COOPER: They are - this is what they live and breathe. They are beholden to their parties they're beholden to their President if the President is in power.

COATES: They are beholden to their oath of office as well, though. This is what shocks me. They're supposed to be co-equal branches of government. They're supposed to be beholden to making sure that their branch of government is and remains as strong as executives. So if they're telling the President of the United States, whatever you want to do is fine with us, we'll follow your lead, then you have literally put him above the law.

ROSS GARBER, CNN LEGAL ANALYST: But here's the difficult thing. The House Democrats brought a case that they knew for sure 100 percent guaranteed they were going to lose.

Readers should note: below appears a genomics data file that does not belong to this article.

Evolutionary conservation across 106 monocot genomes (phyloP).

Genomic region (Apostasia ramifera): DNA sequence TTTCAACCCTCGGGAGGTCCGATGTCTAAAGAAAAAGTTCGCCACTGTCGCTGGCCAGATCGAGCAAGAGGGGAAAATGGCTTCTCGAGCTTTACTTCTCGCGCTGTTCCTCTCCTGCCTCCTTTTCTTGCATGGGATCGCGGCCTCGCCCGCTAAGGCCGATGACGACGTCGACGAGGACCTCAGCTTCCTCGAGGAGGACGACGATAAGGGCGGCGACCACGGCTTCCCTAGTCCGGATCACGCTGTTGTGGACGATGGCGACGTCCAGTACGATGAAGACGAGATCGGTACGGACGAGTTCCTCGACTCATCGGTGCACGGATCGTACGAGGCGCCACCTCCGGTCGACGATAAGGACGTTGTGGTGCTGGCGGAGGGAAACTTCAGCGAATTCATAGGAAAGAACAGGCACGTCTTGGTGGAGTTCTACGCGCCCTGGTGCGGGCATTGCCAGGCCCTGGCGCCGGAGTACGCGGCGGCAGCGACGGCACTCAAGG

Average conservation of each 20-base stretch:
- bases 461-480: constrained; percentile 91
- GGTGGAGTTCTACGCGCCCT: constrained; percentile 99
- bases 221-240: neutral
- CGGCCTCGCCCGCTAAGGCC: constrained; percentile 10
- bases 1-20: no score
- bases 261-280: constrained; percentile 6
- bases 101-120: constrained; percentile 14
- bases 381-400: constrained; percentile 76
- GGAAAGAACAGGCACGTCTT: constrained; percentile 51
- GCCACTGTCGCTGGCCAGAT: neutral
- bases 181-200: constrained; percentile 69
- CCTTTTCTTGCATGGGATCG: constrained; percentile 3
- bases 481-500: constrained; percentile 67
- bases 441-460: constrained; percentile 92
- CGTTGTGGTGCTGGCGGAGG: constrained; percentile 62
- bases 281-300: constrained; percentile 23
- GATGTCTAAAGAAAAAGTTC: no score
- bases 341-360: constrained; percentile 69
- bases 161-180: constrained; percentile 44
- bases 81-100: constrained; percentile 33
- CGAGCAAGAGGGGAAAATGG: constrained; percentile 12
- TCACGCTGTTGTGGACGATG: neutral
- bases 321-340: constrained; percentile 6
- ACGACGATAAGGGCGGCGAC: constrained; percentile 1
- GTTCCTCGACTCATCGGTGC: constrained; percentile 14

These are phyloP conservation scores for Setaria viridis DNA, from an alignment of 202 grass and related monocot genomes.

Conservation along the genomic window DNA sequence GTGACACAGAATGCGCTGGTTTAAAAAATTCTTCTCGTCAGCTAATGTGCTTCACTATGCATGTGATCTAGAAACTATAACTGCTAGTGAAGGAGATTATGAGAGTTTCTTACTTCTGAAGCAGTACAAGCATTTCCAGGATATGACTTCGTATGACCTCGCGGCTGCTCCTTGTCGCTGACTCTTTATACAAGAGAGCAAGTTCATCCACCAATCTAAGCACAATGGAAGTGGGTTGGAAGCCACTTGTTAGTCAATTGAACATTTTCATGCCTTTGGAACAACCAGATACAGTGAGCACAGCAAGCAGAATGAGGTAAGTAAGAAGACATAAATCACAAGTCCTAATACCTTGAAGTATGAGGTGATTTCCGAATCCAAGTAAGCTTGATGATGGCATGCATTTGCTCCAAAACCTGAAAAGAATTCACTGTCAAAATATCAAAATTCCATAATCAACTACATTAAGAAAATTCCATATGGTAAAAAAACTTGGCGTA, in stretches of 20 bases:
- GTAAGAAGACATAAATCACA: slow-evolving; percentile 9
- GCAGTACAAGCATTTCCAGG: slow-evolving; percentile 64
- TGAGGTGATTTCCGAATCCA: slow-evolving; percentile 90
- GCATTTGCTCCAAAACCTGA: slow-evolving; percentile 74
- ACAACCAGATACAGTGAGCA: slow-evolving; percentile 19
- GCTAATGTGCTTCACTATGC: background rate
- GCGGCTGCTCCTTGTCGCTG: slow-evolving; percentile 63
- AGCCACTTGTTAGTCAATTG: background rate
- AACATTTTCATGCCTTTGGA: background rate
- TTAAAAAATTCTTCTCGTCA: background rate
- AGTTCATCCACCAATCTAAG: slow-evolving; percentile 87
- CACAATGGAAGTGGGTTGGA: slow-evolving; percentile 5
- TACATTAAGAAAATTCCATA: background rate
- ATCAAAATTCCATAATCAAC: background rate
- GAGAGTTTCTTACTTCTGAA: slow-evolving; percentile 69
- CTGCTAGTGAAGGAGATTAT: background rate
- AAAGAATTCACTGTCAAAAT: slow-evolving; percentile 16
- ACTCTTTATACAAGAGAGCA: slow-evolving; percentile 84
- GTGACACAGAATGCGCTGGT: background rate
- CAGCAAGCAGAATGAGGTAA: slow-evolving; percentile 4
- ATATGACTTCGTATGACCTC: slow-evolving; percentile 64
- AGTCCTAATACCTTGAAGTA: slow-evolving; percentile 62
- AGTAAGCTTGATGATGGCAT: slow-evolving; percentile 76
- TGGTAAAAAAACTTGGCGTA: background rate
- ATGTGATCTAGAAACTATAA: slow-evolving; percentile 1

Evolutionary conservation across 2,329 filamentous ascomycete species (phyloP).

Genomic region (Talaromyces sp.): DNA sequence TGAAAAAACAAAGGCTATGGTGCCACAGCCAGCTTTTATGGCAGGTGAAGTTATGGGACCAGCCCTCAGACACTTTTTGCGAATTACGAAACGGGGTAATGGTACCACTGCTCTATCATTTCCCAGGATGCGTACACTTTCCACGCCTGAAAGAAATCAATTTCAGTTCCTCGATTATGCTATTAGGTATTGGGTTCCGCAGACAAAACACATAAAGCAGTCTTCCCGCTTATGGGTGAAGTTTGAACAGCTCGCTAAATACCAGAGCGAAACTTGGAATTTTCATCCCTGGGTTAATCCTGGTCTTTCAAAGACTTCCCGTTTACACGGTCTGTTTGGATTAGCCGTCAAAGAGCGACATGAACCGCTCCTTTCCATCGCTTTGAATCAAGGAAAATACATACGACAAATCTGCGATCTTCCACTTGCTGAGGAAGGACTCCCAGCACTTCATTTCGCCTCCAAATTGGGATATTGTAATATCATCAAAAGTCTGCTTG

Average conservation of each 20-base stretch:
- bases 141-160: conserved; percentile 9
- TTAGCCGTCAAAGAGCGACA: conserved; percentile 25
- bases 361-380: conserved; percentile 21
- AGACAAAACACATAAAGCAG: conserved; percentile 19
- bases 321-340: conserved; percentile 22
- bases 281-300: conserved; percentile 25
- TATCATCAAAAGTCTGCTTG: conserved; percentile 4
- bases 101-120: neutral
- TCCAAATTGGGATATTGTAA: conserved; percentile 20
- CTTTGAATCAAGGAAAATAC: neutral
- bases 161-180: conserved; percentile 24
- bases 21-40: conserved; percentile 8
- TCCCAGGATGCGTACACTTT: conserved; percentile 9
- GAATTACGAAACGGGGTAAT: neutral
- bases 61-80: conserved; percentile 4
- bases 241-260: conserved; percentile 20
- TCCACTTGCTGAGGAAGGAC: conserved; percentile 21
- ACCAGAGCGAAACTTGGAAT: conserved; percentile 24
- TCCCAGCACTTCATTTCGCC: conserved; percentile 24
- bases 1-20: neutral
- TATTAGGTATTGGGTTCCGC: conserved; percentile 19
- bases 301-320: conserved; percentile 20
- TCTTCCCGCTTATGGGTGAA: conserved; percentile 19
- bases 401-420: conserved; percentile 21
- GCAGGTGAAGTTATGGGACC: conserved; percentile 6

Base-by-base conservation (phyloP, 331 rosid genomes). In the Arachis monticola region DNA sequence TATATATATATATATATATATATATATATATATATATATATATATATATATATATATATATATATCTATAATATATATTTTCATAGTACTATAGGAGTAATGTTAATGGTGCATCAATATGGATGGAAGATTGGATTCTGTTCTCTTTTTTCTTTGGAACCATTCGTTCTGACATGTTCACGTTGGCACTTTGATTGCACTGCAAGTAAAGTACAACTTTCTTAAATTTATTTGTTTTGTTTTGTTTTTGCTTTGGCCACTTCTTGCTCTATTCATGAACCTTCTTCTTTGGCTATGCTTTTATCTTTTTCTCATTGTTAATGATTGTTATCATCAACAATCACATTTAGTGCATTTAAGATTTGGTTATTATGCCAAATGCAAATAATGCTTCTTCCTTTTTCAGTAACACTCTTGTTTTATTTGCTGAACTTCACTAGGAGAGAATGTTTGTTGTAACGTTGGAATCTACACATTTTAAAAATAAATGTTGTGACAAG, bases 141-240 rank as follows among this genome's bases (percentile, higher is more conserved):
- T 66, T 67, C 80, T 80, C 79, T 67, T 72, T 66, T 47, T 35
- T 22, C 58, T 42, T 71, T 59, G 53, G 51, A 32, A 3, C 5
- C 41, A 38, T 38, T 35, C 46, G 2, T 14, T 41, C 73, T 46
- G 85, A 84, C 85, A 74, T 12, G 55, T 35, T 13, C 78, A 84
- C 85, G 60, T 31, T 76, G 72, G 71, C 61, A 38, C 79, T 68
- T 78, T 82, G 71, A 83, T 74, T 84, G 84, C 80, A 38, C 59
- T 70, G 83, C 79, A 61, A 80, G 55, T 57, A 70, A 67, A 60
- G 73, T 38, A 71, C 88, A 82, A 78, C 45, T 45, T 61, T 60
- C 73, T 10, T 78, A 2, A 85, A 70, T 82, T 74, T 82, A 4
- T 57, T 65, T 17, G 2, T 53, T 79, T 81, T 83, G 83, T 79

GARBER: Prosecutors sometimes bring very difficult cases. Here the House Democrats have put themselves in this position where they brought a case that they know they're not going to get a conviction on, so really, what's happening now is they know that they're speaking to the American people.

Because they know that after the President is acquitted, he is going to proclaim that acquittal and he is going to criticize the prosecution as being personally motivated. What's happening now is that the House Democrats are trying to put on their case to show why they brought the case not because they can - they think they're going to get a conviction. Not because they're playing to the Senators but to justify to the American people.

COOPER: We're going to take a quick break. We have new details on what President Trump is doing behind the scenes during the trial? And what his allies are telling Senators. That's ahead.